|Periodical:||The Oriental Esoteric Society Bulletin|
From Pat Deveney's database:
Oriental Esoteric Center/Society, Bulletin of the
Until 1908 the journal consisted of untitled and unnumbered typewritten leaflets distributed free in connection with the lectures of Marsland (1855-c. 1939) at the Oriental Esoteric Center. From 1908 to 1920 the journal was called Bulletin of the Oriental Esoteric Center (or Society, after Marsland's split with the Count de Sarak in 1910), and from 1921 through 1924 was called The Esoterist. Although the Center was the organ of the teachings of Sarak and the Initiates of Tibet until 1910, the journal never mentions either and consisted largely of meeting notices, platitudes from Marsland's lectures, devotional passages from the likes of Rama Prasad, and exhortations to silence the reason and submit the mind to the internal whisperings of the Tibetan Masters. The advertisement for the journal in Azoth, April 1918 promised: "Individual Guidance and Teachings in the application of Spiritual Law to the Daily Life, graded from the Simplest Rules of Right Living to the Most Advanced Truths of Esoterism."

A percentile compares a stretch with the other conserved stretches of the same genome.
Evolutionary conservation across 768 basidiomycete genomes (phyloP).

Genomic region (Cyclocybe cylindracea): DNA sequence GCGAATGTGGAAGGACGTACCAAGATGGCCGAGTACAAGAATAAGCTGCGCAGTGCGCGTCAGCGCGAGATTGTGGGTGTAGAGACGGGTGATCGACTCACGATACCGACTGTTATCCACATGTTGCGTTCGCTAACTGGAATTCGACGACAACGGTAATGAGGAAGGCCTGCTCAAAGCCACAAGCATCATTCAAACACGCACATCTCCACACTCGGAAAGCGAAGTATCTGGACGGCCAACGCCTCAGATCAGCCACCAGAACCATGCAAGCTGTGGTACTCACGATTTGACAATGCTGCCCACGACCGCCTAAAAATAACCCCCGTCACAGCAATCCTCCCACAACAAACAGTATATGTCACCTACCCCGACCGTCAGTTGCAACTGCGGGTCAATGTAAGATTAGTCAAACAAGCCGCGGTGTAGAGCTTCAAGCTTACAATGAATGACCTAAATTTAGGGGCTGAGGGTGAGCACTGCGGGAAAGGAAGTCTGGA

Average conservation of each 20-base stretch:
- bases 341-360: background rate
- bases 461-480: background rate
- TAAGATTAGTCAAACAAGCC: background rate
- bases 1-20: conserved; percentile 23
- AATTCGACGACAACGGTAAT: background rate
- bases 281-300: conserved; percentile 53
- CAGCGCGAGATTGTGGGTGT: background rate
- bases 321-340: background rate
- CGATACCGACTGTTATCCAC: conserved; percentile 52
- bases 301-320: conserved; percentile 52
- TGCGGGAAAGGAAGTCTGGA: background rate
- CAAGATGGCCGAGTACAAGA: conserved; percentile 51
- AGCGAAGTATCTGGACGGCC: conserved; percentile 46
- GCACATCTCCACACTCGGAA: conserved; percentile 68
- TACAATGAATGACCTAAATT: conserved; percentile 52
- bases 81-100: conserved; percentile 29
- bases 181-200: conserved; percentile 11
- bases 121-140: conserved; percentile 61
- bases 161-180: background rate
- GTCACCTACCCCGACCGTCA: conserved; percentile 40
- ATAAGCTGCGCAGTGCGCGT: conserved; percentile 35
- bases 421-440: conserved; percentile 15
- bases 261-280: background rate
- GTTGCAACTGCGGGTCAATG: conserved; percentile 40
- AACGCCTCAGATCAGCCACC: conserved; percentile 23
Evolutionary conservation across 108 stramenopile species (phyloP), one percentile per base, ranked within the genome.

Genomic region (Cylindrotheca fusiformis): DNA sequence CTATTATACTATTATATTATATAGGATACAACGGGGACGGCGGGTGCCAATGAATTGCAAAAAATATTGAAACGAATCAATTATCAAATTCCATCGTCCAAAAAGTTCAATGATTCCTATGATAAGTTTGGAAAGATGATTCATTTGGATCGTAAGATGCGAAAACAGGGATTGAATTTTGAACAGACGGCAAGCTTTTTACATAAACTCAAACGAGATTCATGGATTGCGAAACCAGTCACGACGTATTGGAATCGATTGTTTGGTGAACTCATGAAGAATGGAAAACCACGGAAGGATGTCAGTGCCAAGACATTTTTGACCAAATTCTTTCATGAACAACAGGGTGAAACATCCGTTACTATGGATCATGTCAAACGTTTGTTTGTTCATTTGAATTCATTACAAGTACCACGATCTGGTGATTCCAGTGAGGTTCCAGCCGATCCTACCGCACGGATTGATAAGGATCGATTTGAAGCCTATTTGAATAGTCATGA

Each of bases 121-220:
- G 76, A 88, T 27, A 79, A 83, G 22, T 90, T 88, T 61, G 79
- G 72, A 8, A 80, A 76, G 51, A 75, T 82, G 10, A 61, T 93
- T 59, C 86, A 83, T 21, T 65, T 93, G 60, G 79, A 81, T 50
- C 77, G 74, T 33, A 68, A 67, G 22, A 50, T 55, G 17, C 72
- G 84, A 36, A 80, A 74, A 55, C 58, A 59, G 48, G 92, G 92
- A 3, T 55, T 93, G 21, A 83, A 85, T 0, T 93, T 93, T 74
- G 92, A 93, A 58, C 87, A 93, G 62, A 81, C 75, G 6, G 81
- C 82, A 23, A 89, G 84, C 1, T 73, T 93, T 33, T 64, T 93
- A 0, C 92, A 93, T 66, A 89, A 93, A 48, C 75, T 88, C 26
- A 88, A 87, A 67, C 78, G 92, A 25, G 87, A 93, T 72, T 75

Marsland was the daughter of a politically connected Washington family and had imbibed the New Thought-Theosophical-occult teachings of the day. In 1902, she met Sarak, a convicted felon and charlatan who arrived in the United States in 1901 one step ahead of another criminal charge for fraud in Peru. Marsland became his translator (from French to English), and the Oriental Esoteric Center was founded in Washington, D.C., in 1902 as the local branch of Sarak's Order of the Initiates of Thibet. In 1903 she accompanied Sarak to Mexico where he established another branch, and in 1905 she returned to Washington without him to enliven the Center there. The journal was preceded by The Radiant Centre, which failed when Sarak demanded $500 for the issuance of a charter to the group, and The Radiant Truth, which seems to have ceased after a few issues. Marsland moved herself and her journal (then called The Esoterist) to Lexington, North Carolina in 1923. The O.E. [Oriental Esoteric] Library Critic edited by H.N. Stokes originated as the library bulletin affiliated with the Esoteric Center, but, after a bitter lawsuit in 1911-1912 over the ownership of the journal and the library, the Critic went its own way and became the leading opponent of "Neo-Theosophy." The large glyph in the logo of the organization is a "kef" or "kaf" in the alphabet of the "Magi." LOC; NYPL.
|Issues:||Oriental Esoteric Society Bulletin V11 1915|
|Oriental Esoteric Society Bulletin V12 1916|
|Oriental Esoteric Society Bulletin V13-14 1917-18|
|Oriental Esoteric Society Bulletin V15-16 1919-20|
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